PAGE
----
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Old 02 November 2003, 05:06   #32
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Join Date: Sep 2001
Location: Germany
Posts: 662

Porting PC games to any platform is the kiss of death. A few companies tried to port FPS games and other types to the linux platform but nobody wants to play PC ports 6 months to a year after they have them on a PC.
Of course, if you supply "alternative" operating systems to people that already have a Win-PC, you will always be facing the same problems:

1. Windows will always have bigger games, the games will be available sooner or they will be a lot cheaper.

2. Everybody has Windows, and everybody can supply your users with Windows *****. If not, they can buy a magazine and get a CoverCD with an older version of an application that would be pretty damn expensive if they would have to buy it for *your* OS.

3. It's a psychological problem: Windows is your customer's main OS (that's what he's used to, he has a wide range of applications installed, etc.). He already has a (Windows-) application that performs task X - if somebody presents him an alternative running on your OS, he's going to ask: "Is it better than the one I already have? Is it superior enough to justify spending money on it?"

You're never going to establish a market for commercial developers this way. Just look at Linux: The OS itself is a tremendous success - I can buy a Linux distribution at pretty much every supermarket around here. But there's no market for commercial developers (I'm talking about desktop applications, not server tools). Believe it or not, the market for commercial Linux games is smaller than the Amiga games market.

Most users (not geeks/coders) will install Linux, play with the supplied applications, and still use Windows for pretty much everything else. You will not find Linux users that completely got rid of Windows.

With the AmigaOne (or the Mac, the approach is pretty much the same), the situation is different: Windows is suddenly degraded, it's no longer the user's primary choice. They have spent a lot of money on their new computer, they're not going to use it as a gimmick besides Windows. You don't have to be better than Windows anymore (in terms of availability of games/applications/content), it's sufficient if you're nearly as good as Windows. The Mac does not have any "killer applications" anymore, yet people are still buying Macs.

Of course you still need to convince people to "switch", but there are a lot of possible advantages that could attract customers:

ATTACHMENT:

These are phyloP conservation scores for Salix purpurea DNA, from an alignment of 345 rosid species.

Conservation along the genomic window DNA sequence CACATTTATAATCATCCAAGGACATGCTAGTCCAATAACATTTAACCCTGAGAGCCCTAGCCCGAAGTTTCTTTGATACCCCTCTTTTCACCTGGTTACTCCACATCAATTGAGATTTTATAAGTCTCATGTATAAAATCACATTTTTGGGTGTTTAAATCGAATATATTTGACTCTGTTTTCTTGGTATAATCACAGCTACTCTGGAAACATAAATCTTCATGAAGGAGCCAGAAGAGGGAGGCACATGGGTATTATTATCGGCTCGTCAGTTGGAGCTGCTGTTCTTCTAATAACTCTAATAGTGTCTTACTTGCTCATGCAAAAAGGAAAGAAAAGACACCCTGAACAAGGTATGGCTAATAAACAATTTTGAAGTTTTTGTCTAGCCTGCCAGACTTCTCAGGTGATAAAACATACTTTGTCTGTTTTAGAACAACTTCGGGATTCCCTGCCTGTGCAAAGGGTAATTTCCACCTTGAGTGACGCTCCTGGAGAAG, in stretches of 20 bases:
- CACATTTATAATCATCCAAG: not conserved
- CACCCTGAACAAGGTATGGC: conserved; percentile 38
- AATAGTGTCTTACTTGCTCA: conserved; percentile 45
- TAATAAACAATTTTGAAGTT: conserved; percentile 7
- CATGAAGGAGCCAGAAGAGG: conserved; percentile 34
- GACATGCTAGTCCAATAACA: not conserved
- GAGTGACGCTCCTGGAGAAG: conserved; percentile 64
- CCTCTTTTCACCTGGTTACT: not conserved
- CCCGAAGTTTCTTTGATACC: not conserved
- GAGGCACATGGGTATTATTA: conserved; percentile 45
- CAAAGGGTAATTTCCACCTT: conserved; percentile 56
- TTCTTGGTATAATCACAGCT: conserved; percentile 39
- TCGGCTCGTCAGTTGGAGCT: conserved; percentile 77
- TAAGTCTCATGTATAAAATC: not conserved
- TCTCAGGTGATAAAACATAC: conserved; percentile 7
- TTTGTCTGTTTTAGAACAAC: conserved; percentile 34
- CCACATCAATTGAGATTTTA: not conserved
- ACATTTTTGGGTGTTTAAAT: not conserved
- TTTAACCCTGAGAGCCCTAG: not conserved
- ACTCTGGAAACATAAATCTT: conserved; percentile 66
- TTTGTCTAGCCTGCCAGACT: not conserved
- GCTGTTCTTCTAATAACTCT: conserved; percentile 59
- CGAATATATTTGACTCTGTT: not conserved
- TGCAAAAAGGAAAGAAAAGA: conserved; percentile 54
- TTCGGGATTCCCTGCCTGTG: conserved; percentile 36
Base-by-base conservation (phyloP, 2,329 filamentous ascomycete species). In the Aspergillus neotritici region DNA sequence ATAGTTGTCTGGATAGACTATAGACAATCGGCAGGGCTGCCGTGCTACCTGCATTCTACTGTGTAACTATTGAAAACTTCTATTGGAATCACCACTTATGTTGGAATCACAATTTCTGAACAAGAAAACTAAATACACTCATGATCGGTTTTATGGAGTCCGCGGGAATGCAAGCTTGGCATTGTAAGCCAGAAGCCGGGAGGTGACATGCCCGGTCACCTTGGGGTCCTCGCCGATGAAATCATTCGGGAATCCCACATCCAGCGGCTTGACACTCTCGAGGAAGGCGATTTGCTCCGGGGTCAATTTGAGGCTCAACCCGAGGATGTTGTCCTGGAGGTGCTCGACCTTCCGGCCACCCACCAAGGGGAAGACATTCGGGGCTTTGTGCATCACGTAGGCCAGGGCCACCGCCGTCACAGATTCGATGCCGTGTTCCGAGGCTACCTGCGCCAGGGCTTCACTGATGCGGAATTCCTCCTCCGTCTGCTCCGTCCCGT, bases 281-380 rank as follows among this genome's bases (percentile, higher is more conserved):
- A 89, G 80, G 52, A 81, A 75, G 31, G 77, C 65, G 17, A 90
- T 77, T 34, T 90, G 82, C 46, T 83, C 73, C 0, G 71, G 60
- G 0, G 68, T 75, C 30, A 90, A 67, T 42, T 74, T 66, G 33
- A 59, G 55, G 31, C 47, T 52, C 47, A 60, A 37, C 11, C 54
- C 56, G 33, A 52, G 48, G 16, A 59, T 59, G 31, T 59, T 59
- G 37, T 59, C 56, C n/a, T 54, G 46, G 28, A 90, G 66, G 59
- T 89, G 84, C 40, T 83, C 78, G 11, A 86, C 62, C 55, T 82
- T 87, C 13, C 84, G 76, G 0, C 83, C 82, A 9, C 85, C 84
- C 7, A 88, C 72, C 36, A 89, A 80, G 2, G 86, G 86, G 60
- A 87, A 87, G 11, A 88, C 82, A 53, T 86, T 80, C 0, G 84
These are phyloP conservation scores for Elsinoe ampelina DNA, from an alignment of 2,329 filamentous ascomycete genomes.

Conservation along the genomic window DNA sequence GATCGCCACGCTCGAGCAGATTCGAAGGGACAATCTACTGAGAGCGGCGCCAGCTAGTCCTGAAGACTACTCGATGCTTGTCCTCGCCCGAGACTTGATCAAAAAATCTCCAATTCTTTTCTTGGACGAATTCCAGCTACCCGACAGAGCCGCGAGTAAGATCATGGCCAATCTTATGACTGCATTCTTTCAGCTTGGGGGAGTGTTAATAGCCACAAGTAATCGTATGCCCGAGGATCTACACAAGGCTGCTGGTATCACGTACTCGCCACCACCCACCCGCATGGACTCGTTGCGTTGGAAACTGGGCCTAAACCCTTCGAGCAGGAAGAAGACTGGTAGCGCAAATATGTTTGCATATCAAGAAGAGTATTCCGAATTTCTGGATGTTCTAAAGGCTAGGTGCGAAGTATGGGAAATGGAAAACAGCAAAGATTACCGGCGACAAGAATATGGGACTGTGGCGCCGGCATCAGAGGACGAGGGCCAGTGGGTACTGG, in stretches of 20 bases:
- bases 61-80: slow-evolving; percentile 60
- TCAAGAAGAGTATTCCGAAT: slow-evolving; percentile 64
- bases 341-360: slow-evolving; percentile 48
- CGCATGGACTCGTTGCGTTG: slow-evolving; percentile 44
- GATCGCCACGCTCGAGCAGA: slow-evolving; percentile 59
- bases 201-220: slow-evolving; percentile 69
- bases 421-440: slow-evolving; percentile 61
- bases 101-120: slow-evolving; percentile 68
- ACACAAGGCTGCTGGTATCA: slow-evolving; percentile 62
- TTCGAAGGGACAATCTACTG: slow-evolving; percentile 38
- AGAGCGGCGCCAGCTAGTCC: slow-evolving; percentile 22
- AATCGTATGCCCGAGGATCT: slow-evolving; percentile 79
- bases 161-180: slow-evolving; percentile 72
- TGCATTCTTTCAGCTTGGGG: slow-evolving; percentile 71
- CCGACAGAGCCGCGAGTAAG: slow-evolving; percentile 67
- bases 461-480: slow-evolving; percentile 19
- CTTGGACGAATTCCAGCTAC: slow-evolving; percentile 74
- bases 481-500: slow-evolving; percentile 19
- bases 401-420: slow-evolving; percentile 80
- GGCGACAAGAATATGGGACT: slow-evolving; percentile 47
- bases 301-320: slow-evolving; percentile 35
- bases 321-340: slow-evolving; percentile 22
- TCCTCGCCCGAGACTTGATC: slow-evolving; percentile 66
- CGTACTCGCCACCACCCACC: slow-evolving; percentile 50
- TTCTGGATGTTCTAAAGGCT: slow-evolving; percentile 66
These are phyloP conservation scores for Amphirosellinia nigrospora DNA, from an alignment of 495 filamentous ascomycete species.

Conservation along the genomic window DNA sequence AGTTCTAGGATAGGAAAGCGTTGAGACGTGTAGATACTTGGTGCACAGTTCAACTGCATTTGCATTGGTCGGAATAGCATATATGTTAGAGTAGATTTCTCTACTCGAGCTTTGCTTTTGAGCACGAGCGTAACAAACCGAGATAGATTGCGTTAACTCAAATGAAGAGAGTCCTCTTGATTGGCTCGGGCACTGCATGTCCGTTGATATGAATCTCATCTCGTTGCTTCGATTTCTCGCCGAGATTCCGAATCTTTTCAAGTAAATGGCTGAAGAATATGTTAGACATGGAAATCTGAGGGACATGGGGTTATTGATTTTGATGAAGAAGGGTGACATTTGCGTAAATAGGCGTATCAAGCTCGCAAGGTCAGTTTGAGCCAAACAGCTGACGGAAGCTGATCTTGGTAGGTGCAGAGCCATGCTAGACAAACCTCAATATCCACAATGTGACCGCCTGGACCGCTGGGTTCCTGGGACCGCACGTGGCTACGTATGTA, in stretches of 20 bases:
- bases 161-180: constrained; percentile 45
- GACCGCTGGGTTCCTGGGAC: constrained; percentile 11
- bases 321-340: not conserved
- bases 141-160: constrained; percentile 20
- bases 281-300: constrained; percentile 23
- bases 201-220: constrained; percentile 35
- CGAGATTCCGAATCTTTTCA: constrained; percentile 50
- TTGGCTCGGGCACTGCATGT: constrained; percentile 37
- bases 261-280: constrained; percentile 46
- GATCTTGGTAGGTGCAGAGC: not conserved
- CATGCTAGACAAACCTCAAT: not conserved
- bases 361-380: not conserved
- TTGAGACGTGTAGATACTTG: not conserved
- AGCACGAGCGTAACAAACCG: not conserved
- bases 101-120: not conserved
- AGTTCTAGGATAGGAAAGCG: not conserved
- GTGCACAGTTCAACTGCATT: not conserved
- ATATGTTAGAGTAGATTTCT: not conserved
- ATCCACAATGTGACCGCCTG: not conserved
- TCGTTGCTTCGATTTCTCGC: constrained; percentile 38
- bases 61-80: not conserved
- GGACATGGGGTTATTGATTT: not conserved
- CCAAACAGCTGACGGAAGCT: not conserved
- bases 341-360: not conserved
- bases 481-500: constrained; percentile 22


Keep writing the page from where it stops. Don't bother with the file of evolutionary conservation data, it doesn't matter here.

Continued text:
1. The better OS (that's what makes people buy Macs): Faster, cleaner, more intuitive, more eye candy, more security, more whatever, easier to understand/control etc.

2. The "Hey, look - I'm different" - factor (another reason for people to buy macs): "Think Different - Apple Macintosh"

3. The "geek"-factor: "It's brand new, it's cool, it's well documented - let's play with it".

4. People are fed up with Windows: All around me, people are installing Linux to "have a look at it" - and we're talking about the most complicated and user-unfriendly OS I've seen in the last ten years! If they're going to upgrade to a new computer, they might aswell choose your solution, if it provides more or less the same functionality as "that damn Windows".

Please stop telling that "you need to be better than Windows" tale - one doesn't have to be better than Windows. 100.000 - 200.000 customers might be sufficient to create a viable market for developers. That would be a good starting point. This is not about "Amiga vs. Microsoft", it's about finding enough niches to enable other people (software developers, magazine editors, dealers, corporate support staff) to make money with your platform.

You have to provide new content to make any money. If a new style of game i like was made for amiga OS 4 only then I would think about getting the new amiga platform.
Well, obviously you are not interested in the AmigaOne. But there are millions of people interested in Macs - according to your logic, they shouldn't

I dont think I would spend $1500+ for a new platform that just emulates the old A1200 since I already have that and its cheap.
Of course, the AmigaOne will have to get cheaper. The good news is: it will get cheaper in time.
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